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SPANISH WORD OF THE DAY

Spanish Word of the Day: ‘Labia’

No, this Spanish word doesn’t refer to a part of the female anatomy as it does in English. 

spanish word of the day labia
If you're a smooth talker in Spain, then you have 'labia'. Photo: Pea/Unsplash

If you live in Spain or have visited the country, you’ll know that Spaniards have no difficulty in chatting to pretty much anyone, even complete strangers.

They are habladores (talkative), sometimes parlanchines or charlatanes (chatterboxes), and a select few suffer from verborrea, which is the official term for someone who talks excessively.

But how about those who are so good at speaking that they can sweet-talk pretty much anyone into doing what they want? 

There’s an expression used to describe them, although it’s not an adjective. 

If you say that someone tiene labia in Spanish, it means that they have the gift of the gab. 

That’s right, labia does not refer to that part of a woman’s genitalia, which in case you were wondering are called labios vaginales in Spanish. 

Tener labia is generally considered something good in Spain, and refers to a type of loquacity, confidence and charm when speaking that has the capacity to persuade and engage. 

It may be that the person is a bit cheeky (pillo or caradura) but because they’re a smooth talker with labia they can get away with it.

Tener labía therefore doesn’t denote arrogance, it’s choosing the right words, being capable of improvising, of being heard, of making people laugh, all with ease. 

Labia isn’t slang or a colloquial word, so therefore it can be used in all social contexts. Other more formal synonyms are verbosidad, elocuencia or locuacidad, but they don’t have quite the same clout as labia

Examples:

Alberto tiene mucha labia, para él ligar está tirado.

Alberto really has the gift of the gab, he finds it super easy to flirt.

Tienes mucha labia, deberías trabajar de comercial.

You’ve such a smooth talker, you should work in sales.

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SPANISH WORD OF THE DAY

Spanish Word of the Day: ‘Chachi’

Who would’ve thought that there’s a word used all the time in Spain that has something to do with Winston Churchill? Or so the story goes. 

Spanish Word of the Day: 'Chachi'

Chachi is a colloquial way to express approval for something or someone, in the sense of it/them being cool, awesome or great.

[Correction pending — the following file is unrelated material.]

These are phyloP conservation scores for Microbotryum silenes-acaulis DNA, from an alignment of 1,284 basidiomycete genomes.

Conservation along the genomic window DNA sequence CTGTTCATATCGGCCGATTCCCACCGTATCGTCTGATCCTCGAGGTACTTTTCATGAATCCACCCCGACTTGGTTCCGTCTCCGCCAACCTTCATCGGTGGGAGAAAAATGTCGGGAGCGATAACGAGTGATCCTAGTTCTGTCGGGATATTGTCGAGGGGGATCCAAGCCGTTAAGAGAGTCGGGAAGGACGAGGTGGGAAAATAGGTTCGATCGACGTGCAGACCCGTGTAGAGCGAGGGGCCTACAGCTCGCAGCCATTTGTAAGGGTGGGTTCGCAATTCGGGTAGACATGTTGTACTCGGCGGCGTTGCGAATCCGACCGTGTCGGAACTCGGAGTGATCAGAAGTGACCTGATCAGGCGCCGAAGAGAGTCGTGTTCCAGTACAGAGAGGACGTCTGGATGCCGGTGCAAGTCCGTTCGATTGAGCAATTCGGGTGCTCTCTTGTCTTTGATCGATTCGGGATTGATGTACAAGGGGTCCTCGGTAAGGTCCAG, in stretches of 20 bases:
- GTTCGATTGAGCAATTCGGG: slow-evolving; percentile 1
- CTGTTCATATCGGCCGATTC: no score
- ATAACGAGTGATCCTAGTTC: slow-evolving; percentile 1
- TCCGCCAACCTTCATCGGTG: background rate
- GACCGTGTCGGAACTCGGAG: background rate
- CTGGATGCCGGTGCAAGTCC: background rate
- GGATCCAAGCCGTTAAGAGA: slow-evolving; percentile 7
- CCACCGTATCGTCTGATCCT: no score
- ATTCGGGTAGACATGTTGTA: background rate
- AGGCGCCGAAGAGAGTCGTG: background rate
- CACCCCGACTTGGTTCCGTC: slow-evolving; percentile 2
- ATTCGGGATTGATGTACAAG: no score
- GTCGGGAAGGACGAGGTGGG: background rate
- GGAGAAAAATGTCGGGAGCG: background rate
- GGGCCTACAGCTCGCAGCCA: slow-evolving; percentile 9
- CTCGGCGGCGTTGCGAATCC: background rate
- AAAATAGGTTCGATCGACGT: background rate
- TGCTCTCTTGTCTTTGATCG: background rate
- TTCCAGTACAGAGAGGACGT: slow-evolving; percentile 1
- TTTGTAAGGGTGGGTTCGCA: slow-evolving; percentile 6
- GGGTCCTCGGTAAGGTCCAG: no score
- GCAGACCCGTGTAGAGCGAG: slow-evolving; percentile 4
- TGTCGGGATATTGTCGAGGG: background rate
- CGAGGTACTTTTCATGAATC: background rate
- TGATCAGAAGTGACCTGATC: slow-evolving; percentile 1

It’s mainly a word used by young people in Spain, so saying it to your bank manager or boss may raise an eyebrow or two, but it’s in no way derogatory or rude.

There’s even the expression ¡Chachi piruli Juan Pelotilla! that was popularised by a 90s’ kids show on TV called Telebuten, but it’s now a rather outdated way of saying ‘cool’ in Spanish. 

Chachi is certainly a rather bizarre sounding word and Spain’s Royal Academy actually has it recorded as deriving from chanchi (which nobody uses).

Linguists are not 100 percent certain about the origin of the word but there are two very interesting theories. 

The first is that chachi was first coined in the southern coastal city of Cádiz during World War II, at a time where hunger among locals and contraband at the port were both rife.

Smuggled goods from nearby Gibraltar were considered of the utmost quality as they came from the United Kingdom, and the story goes that Gaditanos (the name for people from Cádiz) referred to these bootlegged products as ‘charchil’, in reference to UK Prime Minister at the time Winston Churchill.

Over time, charchil became chachi, a slang word which (if the story is true) came to mean ‘cool’ across Spain.

Other philologists believe that chachi comes from Caló, the language spoken by Spain’s native gipsy or Roma population. 

Chachipé or chachipen reportedly means ‘truth’ or ‘reality’ in this language spoken by 60,000 people across the Iberian Peninsula.

This could’ve been shortened to chachi and gone from being used like chachi que sí/claro que sí (of course) to chachi to mean ‘cool’.

Whichever theory is true, chachi is a great word to add to your arsenal of Spanish vocab. 

There’s also the Spanish word guay, which has a very similar meaning to chachi; we reviewed it here.

Examples: 

Carlos es un tío chachi. 

Carlos is a cool guy.

¡Pásalo chachi!

Have a great time!

La verdad es que es juego de mesa muy chachi.

The truth is it’s a very cool board game.

¡Qué chachi! Van a hacer un concierto en la plaza.

How cool! They’re going to hold a concert in the square.

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